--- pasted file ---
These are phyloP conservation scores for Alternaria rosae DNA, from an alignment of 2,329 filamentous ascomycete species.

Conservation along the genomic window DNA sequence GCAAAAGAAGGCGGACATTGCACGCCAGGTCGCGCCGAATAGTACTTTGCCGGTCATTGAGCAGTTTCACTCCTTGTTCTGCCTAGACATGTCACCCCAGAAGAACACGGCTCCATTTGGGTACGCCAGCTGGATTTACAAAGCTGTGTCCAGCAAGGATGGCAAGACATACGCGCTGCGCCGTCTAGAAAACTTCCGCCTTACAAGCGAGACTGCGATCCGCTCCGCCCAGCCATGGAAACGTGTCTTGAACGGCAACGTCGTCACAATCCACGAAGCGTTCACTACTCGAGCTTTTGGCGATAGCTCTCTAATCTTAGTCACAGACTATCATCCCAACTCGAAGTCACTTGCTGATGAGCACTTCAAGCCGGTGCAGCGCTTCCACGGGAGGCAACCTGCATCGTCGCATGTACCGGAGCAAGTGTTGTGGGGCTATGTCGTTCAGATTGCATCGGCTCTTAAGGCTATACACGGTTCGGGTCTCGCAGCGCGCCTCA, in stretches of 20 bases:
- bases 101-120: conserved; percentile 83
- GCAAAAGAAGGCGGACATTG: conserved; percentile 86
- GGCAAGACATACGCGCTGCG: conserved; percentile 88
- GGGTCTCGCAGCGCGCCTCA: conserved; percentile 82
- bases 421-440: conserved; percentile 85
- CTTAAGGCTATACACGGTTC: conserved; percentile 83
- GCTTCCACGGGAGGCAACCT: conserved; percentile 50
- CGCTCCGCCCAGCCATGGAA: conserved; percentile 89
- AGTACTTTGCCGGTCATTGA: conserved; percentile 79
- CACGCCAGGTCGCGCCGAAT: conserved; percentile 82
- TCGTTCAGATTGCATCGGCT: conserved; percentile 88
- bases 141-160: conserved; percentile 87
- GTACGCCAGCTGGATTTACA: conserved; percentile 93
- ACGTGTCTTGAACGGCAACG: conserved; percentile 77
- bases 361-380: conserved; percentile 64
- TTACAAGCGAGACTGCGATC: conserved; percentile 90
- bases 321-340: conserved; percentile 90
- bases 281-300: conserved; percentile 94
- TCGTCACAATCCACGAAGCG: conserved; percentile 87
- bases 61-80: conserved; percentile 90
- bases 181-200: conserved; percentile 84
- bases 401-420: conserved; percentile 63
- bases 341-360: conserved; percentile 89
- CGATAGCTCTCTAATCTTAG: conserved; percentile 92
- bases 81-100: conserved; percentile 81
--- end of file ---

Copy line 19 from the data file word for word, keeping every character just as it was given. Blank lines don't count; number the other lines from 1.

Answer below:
- bases 321-340: conserved; percentile 90